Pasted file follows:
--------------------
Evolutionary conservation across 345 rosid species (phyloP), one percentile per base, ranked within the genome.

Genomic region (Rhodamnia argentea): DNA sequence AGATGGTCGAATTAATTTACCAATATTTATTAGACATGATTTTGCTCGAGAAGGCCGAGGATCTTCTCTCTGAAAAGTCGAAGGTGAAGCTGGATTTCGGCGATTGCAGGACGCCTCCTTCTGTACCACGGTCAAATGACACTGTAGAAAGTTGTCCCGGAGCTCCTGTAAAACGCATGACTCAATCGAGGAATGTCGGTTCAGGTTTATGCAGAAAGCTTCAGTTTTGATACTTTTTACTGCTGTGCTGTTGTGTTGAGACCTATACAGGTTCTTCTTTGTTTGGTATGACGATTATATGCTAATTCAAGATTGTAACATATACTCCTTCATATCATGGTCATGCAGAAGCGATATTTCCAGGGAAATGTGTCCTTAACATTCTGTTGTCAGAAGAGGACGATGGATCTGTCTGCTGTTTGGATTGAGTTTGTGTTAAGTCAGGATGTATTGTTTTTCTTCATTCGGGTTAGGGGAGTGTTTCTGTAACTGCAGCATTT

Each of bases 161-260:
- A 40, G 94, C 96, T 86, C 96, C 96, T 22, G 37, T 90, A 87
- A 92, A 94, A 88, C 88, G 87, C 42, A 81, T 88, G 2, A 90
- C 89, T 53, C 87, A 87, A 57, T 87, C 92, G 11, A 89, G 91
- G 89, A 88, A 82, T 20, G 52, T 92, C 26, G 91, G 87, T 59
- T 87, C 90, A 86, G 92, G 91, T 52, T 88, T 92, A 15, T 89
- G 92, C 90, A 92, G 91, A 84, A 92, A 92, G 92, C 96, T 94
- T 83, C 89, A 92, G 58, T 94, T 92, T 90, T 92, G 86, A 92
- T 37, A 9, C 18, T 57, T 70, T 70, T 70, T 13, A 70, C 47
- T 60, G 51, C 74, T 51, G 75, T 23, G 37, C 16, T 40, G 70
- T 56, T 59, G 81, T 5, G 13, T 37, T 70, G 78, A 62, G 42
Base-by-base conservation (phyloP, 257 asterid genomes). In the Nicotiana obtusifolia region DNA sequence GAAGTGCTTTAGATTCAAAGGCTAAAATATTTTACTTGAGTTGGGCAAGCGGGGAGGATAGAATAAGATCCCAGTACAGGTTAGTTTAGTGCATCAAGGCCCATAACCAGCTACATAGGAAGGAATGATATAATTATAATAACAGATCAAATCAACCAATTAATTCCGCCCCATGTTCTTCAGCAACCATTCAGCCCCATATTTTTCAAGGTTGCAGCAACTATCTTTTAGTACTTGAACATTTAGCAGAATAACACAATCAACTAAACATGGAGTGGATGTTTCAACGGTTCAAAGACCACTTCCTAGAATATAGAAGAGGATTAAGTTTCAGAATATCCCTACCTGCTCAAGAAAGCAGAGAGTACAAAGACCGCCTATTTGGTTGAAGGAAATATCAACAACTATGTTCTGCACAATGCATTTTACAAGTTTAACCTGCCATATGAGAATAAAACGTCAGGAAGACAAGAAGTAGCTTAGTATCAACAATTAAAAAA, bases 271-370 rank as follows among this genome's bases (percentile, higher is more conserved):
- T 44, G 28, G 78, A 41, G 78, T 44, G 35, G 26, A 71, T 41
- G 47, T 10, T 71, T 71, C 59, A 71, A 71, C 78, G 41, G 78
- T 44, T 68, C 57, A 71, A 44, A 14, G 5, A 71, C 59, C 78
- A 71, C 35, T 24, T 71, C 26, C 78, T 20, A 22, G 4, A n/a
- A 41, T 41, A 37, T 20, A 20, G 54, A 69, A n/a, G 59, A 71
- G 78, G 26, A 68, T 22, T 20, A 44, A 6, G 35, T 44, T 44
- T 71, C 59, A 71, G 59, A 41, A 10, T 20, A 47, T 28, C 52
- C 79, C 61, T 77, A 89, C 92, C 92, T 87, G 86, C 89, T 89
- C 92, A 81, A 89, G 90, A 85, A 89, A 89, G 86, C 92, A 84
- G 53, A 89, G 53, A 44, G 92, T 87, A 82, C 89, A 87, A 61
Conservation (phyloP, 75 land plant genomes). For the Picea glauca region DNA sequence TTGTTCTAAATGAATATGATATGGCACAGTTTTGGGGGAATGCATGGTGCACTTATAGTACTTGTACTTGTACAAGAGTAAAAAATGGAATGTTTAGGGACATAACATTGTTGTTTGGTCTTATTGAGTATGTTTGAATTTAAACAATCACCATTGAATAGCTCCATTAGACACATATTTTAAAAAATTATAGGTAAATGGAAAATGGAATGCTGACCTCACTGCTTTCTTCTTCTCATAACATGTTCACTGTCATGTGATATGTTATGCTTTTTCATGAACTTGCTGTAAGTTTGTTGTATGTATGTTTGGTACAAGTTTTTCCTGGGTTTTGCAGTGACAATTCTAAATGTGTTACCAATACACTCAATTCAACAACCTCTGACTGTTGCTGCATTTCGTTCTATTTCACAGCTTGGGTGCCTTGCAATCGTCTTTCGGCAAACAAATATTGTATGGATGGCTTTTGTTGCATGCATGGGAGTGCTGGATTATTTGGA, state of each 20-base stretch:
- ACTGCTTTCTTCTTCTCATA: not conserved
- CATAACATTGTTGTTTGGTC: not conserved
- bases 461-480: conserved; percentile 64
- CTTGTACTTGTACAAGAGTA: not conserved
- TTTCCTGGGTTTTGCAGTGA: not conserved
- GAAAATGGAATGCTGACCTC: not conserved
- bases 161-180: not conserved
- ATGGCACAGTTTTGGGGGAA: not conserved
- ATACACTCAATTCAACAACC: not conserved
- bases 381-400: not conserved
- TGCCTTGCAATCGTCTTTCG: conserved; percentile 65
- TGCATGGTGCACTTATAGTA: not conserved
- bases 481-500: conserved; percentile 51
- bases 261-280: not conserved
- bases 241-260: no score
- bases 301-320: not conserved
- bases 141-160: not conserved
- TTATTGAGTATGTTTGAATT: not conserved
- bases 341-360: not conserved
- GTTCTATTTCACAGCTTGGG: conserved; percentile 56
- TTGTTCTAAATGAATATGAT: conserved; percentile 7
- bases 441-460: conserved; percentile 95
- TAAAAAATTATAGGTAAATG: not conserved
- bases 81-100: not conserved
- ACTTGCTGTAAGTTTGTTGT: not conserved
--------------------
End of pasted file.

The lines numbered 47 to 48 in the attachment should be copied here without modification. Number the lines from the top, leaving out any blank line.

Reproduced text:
- bases 441-460: conserved; percentile 95
- TAAAAAATTATAGGTAAATG: not conserved